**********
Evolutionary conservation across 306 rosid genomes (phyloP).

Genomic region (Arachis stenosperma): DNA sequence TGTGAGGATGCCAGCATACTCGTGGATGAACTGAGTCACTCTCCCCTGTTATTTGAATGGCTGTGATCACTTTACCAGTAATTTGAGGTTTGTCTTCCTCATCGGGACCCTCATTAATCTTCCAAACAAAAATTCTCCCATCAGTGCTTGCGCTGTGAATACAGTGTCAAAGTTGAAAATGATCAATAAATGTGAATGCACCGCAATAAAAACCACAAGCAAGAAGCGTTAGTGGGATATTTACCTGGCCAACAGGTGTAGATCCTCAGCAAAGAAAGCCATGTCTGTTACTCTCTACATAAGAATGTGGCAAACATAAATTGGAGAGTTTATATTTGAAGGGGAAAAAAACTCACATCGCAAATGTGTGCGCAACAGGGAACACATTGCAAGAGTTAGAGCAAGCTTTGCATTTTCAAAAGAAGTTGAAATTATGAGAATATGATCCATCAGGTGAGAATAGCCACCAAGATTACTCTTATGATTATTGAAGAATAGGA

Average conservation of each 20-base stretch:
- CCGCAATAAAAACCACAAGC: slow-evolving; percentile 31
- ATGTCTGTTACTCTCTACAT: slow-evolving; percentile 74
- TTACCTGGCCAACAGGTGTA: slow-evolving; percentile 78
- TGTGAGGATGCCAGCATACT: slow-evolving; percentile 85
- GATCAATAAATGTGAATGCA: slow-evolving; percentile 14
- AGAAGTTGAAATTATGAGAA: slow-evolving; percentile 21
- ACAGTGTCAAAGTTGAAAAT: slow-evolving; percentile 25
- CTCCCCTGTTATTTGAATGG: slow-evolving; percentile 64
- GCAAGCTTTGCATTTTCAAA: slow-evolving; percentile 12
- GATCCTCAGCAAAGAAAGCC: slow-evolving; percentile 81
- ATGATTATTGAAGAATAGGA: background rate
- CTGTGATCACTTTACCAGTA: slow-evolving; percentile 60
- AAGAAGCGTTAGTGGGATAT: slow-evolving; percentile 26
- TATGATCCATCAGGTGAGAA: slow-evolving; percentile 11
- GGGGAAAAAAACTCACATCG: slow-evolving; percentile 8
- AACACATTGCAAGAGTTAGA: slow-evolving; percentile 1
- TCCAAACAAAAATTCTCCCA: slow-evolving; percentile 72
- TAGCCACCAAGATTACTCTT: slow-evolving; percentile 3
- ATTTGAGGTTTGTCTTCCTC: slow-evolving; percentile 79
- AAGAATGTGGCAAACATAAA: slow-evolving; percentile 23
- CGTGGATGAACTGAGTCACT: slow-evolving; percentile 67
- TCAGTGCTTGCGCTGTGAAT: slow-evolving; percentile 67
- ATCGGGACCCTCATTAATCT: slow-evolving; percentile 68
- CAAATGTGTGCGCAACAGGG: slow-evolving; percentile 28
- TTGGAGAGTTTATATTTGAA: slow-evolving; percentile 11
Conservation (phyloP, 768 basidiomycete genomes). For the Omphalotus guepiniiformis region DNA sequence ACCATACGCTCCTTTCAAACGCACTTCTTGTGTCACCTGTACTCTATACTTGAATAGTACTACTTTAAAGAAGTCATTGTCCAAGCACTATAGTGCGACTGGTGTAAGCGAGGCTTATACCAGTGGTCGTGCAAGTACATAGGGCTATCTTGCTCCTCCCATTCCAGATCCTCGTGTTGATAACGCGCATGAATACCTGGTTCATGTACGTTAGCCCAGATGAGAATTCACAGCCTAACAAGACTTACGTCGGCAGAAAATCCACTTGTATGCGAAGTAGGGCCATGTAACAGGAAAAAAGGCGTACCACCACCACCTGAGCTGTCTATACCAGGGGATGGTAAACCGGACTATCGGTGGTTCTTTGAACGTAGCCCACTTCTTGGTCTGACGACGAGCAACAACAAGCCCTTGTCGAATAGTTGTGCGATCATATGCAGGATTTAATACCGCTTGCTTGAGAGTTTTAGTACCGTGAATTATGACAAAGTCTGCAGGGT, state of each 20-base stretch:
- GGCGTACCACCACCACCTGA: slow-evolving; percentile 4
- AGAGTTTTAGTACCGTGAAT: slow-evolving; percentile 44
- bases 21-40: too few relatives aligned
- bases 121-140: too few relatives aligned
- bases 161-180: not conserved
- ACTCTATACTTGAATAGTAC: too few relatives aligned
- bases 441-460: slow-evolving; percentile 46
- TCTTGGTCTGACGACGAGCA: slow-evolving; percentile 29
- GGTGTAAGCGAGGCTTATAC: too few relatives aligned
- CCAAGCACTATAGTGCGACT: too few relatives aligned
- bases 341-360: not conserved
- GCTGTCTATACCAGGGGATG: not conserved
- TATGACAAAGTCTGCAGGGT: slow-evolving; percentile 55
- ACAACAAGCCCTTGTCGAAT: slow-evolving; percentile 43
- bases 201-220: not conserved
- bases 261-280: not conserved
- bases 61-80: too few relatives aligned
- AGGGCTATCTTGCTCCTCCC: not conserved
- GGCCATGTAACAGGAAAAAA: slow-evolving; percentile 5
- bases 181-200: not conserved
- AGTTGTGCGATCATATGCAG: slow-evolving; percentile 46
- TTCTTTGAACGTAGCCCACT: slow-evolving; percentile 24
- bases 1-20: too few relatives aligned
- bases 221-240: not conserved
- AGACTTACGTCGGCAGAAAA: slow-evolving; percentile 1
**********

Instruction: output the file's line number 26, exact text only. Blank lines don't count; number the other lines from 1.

- ATCGGGACCCTCATTAATCT: slow-evolving; percentile 68